The midshaft is now mounted. The little sprocket for the final stage is behind the larger one in the front. Between the two stages, the total gear ratio is 8.66:1, which should yield a top speed of about 15 miles per hour (for a certain high field current of the motor – field weakening, a feature available in the Alltrax controller I’ll be using, will produce an artificially high top speed if acticated).
While the motor is capable of much more power to push the vehicle faster, recall that I’m gearing for a high enough thrust force to get the van out of my parking garage, not to do really awkward silent cruises in front of local night clubs while implying that I have something which hangs down really low.
This whole rig now weighs north of 110 pounds, and getting it down from the bench was probably one of the most precarious situations I’ve found myself in.
It’s time for a test fit…
The crime scene. The plan was to back DERPDrive, facing the right direction, under the two frame rails it will squeeze between, and then hold it in position while I tighten the jack screws.
Alright, I definitely didn’t think this through very hard. Minus the jacks, that’s roughly what the assembly’s going to look like once installed. I accidentally found out that my spring preloading setup works really well when I trapped the swingarm against a jack and was still trying to lower the whole thing.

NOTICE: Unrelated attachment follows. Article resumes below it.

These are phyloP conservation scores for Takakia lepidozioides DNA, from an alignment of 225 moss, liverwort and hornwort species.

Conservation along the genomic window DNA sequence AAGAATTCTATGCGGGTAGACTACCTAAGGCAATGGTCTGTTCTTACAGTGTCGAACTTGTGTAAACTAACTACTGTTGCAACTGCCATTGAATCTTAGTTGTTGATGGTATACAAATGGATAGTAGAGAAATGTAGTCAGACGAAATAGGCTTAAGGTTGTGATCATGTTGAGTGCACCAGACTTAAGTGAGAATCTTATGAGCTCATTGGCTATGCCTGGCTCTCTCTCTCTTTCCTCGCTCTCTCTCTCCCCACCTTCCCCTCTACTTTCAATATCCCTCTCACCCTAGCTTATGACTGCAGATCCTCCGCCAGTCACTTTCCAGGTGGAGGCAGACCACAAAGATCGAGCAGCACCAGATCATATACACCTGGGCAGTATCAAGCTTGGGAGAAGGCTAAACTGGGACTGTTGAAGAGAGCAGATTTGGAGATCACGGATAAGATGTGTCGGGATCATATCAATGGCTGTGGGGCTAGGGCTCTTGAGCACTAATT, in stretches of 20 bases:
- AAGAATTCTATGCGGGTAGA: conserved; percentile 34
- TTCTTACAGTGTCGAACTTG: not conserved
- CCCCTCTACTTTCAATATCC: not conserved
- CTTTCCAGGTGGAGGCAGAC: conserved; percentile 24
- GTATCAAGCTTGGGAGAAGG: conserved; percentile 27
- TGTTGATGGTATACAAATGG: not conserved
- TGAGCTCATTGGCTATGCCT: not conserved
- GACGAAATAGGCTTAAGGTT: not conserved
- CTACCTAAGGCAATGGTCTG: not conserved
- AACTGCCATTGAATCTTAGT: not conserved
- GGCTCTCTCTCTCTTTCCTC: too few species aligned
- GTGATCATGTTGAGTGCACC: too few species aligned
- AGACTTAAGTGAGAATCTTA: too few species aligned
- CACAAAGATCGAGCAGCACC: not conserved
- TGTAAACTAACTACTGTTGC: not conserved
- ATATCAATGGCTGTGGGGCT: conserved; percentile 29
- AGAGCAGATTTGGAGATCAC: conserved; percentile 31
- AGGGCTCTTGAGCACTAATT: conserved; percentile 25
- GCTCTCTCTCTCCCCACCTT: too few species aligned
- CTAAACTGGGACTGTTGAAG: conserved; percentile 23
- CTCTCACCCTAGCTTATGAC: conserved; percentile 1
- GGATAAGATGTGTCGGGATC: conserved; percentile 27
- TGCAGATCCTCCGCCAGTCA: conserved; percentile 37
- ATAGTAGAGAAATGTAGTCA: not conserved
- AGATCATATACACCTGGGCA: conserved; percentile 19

After a multitude of jacks and bottle pistons and failed attempts at bench pressing the thing up to where it needs to go, I decided to give up before dropping the entire van on myself. This is gonna be a 3-hoodrat effort at the least, and I might need to fiddle my way back onto the lift. I got it almost there – but the whole “hold this thing with one arm while trying to reach the jack screws” thing was just not happening at all. This will certainly be troublesome in the future when I have to deal with 1000lbs of batteries and 200 pounds of Siemens motors. Now we know why I build little things most of the time…